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Bedtime Story: So Many Fish!

Updated: Mar 20, 2020

Based on a true story of Gig Harbor fishermen in 1942, SO MANY FISH! will take you on a journey to a time when fishermen were paid by the fish and the run was so heavy, it was hard know how many fish your boat could really hold. The Avalon was the wooden purse seiner owned and operated by the Skansie brothers, Antone and Vince. For nearly 60 years, the boat was a fixture on the Gig Harbor waterfront by Jerisich Dock and the Skansie Netshed.

Sadly, the boat was deconstructed in 2015, but artifacts from her can be found at the Harbor History Museum, the Gig Harbor BoatShop, and Skansie Netshed. Antone Skansie shared his recollection of the sinking of the Phyllis T in the newspaper article that inspired this story.

“No such thing as too many fish...” said Nick.
"Unless you lose them all," said Antone.

We invite you to enjoy the preview here, and we have 10 FREE copies available to our member families who are home bound. Just email us your mailing info via our contact page and we'll send a copy to you in the mail. While supplies last. One copy per family

So Many Fish! PREVIEW

Story retold by Stephanie Lile

Illustrations by Jesse Joshua Watson

All of Antone’s life, his family had fished. In the fall, when the salmon swam up the streams to lay their eggs, he could practically walk across their backs and never get his feet wet.

Antone loved to fish. But even more than fishing, Antone loved his boat. It was a purse seiner named Avalon.

Every summer, Antone and his brother Vince would fire up the Avalon’s Atlas engine and go to the fishing grounds surrounding the San Juan Islands. Using a skiff to haul the net, Vince would circle a school of salmon. Then Antone and the rest of the crew would pull the bottom of the net closed to trap the fish and haul them into the boat’s hold.

In the summer of 1942, Antone and Vince dropped anchor in Friday Harbor, just as they had done so many seasons before. Other fishing boats had arrived too, eager for a good year. “Looks like it’s going to be a fine season,” shouted Antone’s friend Nick from his boat the Phyllis T.

Antone nodded. He wasn’t a big talker.

“If you run out of room in your hold,” said Nick. “You can just put them in mine. These new hatches can hold thousands of fish.” Nick waved a hand toward the back deck of the Phyllis T.

Antone shook his head. “But can that old tub haul them?” he shouted back.

Antone knew it was one thing to catch fish and quite another to carry them back to the cannery.

The next day, as the fishing fleet left the harbor, the fishermen watched for birds. They looked for water ruffled by fins.

Every boat had its favorite spot on the fishing grounds. Sometimes they even fought one another for the perfect place to set their nets. But that day, there were so many fish everywhere that the fishermen couldn’t set their nets fast enough.

“Too bad!” Yelled Nick as Antone steered the Avalon past where the Phyllis T had already begun to set her net. “This spot is the best, and it’s all mine.”

Antone touched the brim of his captain’s hat and shook his head. He had another favorite spot in mind.

There were fishing boats all around the southern shore of San Juan Island and every one of them was eager for fish. Some boats set their nets far off shore, while others played the salmon runs closer in. “Lotsa fish,” said Vince to Antone. “Gonna be a good run.”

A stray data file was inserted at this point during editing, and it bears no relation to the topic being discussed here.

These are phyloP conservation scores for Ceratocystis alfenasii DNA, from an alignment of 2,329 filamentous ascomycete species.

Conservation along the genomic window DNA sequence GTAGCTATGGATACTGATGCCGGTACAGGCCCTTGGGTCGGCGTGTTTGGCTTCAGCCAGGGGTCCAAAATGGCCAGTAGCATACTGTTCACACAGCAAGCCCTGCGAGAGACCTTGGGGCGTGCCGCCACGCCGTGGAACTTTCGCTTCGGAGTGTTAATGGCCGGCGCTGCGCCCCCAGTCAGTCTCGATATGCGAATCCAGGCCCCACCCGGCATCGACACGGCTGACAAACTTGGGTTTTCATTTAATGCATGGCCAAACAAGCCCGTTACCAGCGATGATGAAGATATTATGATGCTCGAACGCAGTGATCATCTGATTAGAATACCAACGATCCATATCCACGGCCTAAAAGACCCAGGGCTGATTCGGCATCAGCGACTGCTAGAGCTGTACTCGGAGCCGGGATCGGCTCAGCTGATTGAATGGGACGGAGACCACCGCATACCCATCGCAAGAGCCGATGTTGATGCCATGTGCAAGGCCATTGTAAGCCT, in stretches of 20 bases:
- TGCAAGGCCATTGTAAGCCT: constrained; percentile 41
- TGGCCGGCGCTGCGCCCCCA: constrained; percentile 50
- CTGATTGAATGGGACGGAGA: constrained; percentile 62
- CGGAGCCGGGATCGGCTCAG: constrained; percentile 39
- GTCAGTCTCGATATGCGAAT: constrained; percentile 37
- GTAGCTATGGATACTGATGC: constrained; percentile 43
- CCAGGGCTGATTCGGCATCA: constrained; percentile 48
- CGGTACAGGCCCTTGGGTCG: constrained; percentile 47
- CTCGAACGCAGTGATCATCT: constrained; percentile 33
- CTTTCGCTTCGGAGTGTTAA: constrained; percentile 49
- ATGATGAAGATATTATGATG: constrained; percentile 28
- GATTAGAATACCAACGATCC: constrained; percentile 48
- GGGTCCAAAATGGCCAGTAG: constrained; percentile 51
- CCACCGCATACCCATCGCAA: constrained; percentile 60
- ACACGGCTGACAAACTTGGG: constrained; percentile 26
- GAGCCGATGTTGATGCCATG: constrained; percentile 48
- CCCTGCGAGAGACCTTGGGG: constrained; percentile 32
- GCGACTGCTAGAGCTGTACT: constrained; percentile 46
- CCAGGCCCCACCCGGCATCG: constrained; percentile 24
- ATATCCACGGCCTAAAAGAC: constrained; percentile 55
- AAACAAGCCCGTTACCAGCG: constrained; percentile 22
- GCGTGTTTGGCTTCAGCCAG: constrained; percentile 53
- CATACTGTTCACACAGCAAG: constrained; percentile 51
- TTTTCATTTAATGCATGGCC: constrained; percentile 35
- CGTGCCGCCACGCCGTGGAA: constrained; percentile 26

Antone nodded and lowered the skiff.

All day, the fishermen fished. They set their nets in big, wide circles and piled them back on deck. Fish slapped the water with wriggling tails. The nearby Veteran almost flipped because her net was so heavy with fish.

“Never seen so many fish,” said Vince.

“Might be too many,” said Antone as he peered at the overflowing fish hold.

“At more than a dollar a fish, I say go one more set,” said Vince. “I’ll even fill my bunk and give up sleeping.”

Antone smiled and climbed up the to flybridge to scan the water. He shifted the Avalon and signaled to Vince to start setting the net.

Across the water, the Veteran tooted its air horn and set off toward the cannery.

The Avalon’s crew cheered as they hauled in another full net.

“Money in the bank,” said Vince, securing their hatches. Salmon filled the Avalon’s deck.

As darkness fell and the Avalon’s Atlas engine chug-a-chugged past where they had seen Nick and the Phyllis T that morning, the boat was gone. “Must have headed in early,” said Vince. “So many fish.”

Then, they both heard the distress call come over the radio. “This is the Phyllis T. We’ve run aground at Cattle Point. Mayday!”

Antone looked at Vince. “We’re an hour away. Could be too late.”

The radio crackled, and the captain of the Veteran came over the speaker. “We see them. She’s down on the rocks. We’re going in to pick up the crew.”

“Tough way to end such a good day,” said Vince.

Antone nodded. No fisherman ever accused another of greed. Everyone knew

the fish could be gone in a flash. But as they turned past Cattle Point, Antone spotted the light on the tip top of the Phyllis T’s mast. The entire boat was under water and the net trailed toward shore.

FIND OUT HOW THE PHYLLIS T was saved by four boats from the Gig Harbor fleet. Send for your copy today or SPONSOR the video story by donating $92 cover our costs of a video account (we're operating this site on a "no budget" budget due to the museum's Corona Virus shut down).

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